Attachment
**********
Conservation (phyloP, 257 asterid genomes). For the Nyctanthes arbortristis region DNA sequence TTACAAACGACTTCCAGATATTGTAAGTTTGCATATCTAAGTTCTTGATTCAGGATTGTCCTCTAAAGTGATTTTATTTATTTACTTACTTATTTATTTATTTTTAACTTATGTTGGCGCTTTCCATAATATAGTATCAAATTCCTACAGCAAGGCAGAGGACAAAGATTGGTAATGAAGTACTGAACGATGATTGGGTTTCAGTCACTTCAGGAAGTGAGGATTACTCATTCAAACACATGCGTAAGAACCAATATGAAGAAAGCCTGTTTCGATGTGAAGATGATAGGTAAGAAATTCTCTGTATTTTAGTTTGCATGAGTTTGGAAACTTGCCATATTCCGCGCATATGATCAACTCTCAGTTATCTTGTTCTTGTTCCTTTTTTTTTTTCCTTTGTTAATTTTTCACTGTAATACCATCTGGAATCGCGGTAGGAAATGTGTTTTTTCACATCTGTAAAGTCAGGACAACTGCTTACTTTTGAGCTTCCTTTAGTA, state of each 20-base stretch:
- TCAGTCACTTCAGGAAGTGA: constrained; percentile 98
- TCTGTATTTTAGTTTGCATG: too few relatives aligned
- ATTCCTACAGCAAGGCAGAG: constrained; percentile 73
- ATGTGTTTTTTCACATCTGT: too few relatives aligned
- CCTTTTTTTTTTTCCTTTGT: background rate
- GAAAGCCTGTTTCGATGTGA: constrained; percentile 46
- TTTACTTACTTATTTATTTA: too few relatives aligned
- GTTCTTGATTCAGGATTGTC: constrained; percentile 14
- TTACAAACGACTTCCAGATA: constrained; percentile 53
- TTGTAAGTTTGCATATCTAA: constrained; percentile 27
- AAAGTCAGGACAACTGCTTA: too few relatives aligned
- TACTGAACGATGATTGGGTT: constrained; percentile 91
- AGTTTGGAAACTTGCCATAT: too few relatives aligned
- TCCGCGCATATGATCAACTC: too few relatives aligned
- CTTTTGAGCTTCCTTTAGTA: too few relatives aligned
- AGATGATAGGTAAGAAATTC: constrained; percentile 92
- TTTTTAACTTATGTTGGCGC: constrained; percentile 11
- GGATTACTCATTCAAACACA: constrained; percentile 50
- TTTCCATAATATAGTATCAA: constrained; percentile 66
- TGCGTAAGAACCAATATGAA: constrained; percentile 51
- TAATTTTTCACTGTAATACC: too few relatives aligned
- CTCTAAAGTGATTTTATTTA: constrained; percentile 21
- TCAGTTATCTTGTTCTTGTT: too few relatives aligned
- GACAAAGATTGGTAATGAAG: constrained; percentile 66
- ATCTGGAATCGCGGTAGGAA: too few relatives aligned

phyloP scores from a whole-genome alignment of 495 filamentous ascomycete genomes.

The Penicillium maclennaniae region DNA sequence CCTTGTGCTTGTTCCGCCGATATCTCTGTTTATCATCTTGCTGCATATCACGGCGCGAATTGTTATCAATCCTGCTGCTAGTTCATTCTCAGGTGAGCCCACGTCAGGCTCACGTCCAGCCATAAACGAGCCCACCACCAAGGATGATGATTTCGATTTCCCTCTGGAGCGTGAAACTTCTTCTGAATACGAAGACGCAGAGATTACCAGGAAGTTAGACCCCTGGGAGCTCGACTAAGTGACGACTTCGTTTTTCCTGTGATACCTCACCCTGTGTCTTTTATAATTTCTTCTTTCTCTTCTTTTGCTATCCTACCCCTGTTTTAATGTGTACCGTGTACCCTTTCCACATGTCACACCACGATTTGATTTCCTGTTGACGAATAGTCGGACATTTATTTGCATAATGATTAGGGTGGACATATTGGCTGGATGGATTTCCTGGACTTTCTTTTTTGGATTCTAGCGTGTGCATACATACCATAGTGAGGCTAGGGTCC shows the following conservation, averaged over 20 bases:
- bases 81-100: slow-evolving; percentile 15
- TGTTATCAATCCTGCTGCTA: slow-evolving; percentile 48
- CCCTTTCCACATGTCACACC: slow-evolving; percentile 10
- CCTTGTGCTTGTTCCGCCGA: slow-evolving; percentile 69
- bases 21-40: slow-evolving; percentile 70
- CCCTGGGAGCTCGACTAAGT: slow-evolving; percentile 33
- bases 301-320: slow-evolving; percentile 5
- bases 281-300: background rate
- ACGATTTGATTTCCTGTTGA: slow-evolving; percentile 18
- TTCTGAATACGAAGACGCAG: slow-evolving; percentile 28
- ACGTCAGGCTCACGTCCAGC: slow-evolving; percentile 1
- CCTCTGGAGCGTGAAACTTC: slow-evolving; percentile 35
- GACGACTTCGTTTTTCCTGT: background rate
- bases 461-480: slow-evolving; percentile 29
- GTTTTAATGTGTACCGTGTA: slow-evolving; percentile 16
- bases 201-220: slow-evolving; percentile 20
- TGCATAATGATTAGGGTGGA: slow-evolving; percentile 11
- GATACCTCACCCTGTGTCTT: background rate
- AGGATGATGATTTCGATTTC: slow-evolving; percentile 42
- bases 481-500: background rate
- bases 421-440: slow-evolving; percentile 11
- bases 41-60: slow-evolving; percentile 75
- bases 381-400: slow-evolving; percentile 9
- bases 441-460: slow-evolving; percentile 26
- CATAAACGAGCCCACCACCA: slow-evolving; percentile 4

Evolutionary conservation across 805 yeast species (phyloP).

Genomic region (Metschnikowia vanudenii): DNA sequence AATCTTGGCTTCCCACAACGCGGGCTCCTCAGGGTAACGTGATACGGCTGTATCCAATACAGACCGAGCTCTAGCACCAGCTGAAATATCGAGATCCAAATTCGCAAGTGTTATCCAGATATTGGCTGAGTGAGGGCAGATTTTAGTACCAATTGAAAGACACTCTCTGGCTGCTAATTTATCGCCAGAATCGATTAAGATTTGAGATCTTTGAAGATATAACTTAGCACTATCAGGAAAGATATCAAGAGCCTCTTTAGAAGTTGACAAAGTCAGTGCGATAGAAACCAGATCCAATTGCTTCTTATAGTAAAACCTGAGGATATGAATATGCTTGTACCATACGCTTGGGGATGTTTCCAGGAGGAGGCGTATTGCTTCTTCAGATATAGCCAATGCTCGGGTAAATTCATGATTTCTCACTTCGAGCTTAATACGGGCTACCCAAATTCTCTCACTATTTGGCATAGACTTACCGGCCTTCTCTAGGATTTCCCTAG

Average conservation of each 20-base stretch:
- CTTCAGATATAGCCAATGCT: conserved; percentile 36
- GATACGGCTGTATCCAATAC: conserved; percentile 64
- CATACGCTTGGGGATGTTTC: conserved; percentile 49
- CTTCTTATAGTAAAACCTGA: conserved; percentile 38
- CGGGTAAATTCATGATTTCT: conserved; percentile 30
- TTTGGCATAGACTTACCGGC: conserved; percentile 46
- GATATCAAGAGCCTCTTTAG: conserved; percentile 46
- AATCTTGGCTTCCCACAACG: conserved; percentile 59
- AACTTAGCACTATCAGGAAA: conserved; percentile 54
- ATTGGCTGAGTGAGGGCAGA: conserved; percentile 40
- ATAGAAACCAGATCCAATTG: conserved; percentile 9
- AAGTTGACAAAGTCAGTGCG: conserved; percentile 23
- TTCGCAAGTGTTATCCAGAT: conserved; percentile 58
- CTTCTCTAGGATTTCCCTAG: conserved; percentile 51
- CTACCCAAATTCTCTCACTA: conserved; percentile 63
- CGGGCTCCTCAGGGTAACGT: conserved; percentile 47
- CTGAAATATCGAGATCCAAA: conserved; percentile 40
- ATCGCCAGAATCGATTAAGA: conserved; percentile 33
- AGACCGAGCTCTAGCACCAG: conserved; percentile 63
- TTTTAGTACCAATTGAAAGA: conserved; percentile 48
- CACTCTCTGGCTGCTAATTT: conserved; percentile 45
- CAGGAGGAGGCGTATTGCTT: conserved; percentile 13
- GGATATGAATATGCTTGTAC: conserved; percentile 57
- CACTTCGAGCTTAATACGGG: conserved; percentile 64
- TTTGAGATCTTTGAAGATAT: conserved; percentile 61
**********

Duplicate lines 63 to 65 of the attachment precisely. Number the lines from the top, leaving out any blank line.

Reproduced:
- GATATCAAGAGCCTCTTTAG: conserved; percentile 46
- AATCTTGGCTTCCCACAACG: conserved; percentile 59
- AACTTAGCACTATCAGGAAA: conserved; percentile 54